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bullets
(Josh McBee)
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AUSTIN, Texas — Timothy McVeigh was a terrorist.

McVeigh was an American-born, lily-white, homegrown terrorist who killed 168 people, grievously injured three times that number and shattered our collective sense of domestic safety, all because of his personal disillusionment with the federal government.

McVeigh was an American who committed an atrocity on his home soil. He was not a refugee, fleeing brutal persecution a world away. He was not of a disenfranchised minority group, frustrated by lack of opportunity and pervasive, institutional racism. He was a socially stunted middle-class white man who blossomed into a gun nut with a victim complex.

Terrorism isn’t tidy. It can’t be explained away as a product of outside forces. The violence in Paris and Beirut and Damascus and Nairobi and dozens of other dots on the map scares us, and rightfully so. The world is frightening. Despite our hazy longings for the halcyon days of our youths, the world always has been a complex tableau of horrors. Only now, in our intensely interconnected world, the threats seem to come from all sides.

But as horrific as the Islamic State might be as an entity, it is not the sole enemy. Neither is al-Qaida, Boko Haram or al-Shabab. This is not the Cold War. Nothing is binary. There is not a single struggle of good and evil. A thousand evils, large and small, reveal themselves each day, right here, at your doorstep.

Or at least at the doorstep of your favorite movie theater, or the nearest grocery store parking lot, or your children’s school, or the health care clinic that has the audacity to provide affordable medical treatment to those who need it most.

We have not heard a definitive statement about the motives of Robert Dear, who stands accused of opening fire on a Planned Parenthood clinic in Colorado Springs last week. One law enforcement official claims to have heard Dear use the phrase “no more baby parts” in an interview after his surrender to the police. We cannot yet speak to why three people are dead, only that they are, and we are all the worse for it.

What we do know is that this man — this supposedly pious white American man — is accused of spraying bullets at a Planned Parenthood in a Colorado shopping center and killing, respectively, an Iraq War veteran, a mother of two and a police officer, in addition to wounding several others.

What we do know is that the rhetoric surrounding abortion, a legal medical procedure, in this country has reached a point of vitriol and malicious misinformation as to become dangerous. We cannot responsibly introduce allegations that Planned Parenthood is harvesting fetal organs for profit into our political discourse without thinking there could be ramifications; it seems counterintuitive to fear the Islamic State radicalizing our young people through hate-filled propaganda without considering how impassioned, emotionally charged lies about an issue along a fault line of the country might push edge-case fanatics to extremist acts.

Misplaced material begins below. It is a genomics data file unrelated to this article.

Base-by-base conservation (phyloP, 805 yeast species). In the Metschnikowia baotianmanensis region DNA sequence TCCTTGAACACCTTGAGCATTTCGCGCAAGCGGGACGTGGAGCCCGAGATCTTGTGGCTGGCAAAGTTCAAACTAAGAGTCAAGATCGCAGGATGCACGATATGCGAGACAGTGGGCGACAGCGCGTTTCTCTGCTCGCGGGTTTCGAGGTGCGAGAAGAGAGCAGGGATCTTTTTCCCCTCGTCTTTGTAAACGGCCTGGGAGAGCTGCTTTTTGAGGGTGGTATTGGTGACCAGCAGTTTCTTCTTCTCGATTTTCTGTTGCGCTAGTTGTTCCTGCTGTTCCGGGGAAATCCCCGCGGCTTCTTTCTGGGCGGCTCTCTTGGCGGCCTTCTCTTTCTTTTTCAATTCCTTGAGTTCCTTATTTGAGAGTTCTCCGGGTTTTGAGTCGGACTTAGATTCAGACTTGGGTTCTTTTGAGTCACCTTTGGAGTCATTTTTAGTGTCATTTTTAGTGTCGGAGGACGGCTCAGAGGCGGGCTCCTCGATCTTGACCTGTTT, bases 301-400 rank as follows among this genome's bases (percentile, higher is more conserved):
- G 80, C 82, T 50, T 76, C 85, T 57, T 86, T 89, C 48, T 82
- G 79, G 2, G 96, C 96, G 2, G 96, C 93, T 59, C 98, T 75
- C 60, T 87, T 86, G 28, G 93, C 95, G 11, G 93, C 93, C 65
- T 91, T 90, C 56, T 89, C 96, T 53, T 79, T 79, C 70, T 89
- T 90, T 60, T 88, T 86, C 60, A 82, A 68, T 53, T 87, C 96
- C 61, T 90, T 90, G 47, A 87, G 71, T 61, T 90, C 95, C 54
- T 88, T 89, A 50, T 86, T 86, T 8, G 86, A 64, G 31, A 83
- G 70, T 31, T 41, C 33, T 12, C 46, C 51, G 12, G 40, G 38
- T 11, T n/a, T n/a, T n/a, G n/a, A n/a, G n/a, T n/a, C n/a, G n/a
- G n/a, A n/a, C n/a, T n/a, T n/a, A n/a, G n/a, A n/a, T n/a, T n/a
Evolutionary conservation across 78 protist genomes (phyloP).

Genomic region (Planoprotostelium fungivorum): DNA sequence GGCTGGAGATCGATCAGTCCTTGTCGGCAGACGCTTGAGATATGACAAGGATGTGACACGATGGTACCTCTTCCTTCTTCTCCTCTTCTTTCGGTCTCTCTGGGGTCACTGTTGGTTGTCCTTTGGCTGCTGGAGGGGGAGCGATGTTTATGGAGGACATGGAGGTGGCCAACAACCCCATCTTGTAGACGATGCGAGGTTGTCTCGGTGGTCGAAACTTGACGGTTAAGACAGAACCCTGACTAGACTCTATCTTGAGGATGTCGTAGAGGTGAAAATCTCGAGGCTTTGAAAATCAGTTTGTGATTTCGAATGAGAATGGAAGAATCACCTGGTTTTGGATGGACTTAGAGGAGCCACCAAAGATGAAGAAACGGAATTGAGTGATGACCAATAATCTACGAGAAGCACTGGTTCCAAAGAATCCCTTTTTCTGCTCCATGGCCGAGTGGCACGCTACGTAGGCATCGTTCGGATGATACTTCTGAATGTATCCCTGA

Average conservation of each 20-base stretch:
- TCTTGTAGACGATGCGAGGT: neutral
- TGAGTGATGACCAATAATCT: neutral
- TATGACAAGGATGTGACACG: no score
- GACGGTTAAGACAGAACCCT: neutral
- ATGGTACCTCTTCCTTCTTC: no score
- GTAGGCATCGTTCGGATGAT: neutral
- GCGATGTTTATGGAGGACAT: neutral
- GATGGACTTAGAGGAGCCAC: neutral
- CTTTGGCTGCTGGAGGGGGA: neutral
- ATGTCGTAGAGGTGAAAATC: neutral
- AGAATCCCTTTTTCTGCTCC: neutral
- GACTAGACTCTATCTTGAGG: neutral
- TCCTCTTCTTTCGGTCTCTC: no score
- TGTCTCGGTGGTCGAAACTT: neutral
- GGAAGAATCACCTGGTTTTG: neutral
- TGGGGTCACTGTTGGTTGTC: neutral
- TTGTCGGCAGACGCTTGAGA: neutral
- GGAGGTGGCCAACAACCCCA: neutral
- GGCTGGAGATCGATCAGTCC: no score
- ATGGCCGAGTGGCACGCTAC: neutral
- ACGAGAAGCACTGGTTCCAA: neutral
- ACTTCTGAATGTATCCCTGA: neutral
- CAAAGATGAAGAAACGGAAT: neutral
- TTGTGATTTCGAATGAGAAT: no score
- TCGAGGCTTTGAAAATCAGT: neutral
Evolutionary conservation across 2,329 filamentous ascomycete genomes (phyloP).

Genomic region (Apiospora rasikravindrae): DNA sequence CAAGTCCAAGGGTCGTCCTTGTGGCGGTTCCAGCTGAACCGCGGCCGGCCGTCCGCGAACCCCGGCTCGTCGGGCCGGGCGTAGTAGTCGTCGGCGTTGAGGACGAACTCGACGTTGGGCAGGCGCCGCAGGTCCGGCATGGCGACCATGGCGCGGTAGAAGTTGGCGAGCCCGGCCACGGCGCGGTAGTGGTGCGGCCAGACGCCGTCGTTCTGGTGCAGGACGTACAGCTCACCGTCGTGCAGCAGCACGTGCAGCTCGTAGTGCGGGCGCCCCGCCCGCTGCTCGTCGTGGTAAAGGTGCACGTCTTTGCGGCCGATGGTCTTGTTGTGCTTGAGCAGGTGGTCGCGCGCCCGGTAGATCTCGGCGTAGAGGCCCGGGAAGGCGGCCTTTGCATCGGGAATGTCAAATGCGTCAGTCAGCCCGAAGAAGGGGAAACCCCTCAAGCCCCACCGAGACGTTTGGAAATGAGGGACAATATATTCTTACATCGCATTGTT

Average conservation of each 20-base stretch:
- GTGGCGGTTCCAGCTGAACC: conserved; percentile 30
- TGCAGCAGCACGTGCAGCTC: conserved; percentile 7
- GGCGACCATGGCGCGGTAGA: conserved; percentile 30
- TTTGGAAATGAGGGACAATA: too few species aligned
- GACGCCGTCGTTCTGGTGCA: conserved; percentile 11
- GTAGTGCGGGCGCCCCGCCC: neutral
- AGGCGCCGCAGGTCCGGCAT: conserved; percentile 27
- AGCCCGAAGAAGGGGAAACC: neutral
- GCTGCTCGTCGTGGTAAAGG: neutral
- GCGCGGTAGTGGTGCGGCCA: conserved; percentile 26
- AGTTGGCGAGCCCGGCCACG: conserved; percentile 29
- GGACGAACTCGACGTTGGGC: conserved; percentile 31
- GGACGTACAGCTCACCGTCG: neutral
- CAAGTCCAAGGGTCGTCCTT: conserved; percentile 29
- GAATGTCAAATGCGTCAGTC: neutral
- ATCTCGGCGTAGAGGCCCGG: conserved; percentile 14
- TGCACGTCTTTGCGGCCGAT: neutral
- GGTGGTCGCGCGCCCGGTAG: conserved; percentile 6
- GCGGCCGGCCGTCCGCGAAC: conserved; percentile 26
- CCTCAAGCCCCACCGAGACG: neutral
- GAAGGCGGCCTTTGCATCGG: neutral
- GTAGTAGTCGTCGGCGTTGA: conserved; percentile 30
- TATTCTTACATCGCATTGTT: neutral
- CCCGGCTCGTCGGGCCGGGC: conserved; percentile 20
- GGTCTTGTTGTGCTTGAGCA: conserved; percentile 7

What we do know is that 11 people have been killed in attacks on U.S. abortion clinics — legal medical facilities — since 1993.

What we do know, if indeed the heinous attack on Planned Parenthood was motivated by anti-abortion sentiment, is that the accused will receive his day in court. He will be tried by a jury of his peers. He will be presumed innocent in the eyes of the law until he is proven guilty. He will be guaranteed the rights allotted to him by the law — the same law that should protect women seeking a safe, legal abortion from being persecuted and imperiled.

Robert Dear was taken into custody without a scratch on him. He was jailed. He was processed. He was readied for court. The same could be said for McVeigh 20 years ago. Can we be certain these circumstances would hold true if either had darker skin? If either man professed faith to Allah, would they make it to trial? Which country might we have gone to war with if either man had been taken in as a refugee?

The object of terrorism isn’t to create an us vs. them environment. That is a means to an end. The aim of terrorists is to create an environment of fear, to plunge us into a tidal pool of distrust. Terrorists — be they black, white, brown or indigo — want nothing more than to turn neighbor against neighbor, to sever the already fine threads that hold us together.

Every member of the huddled masses we turn away at the nation’s gate out of fear of “them” eats away at that fabric. Every act of violence on those we disagree with unravels it further.

Three times in my life, I have believed the world might be ending. First was the Oklahoma City bombing, a scar on my home that will never fully heal. Second was Sept. 11, when we confronted, as a nation, inconceivable destruction and tragedy. The third was the shooting at Sandy Hook Elementary, in which the number of victims was far less important than what the loss of life meant. Only one of those instances involved foreign extremists perpetrating an act of terror. We took care of the other two right here in America.

If I have one hope for the future, it’s that we put ourselves out of the terrorism business.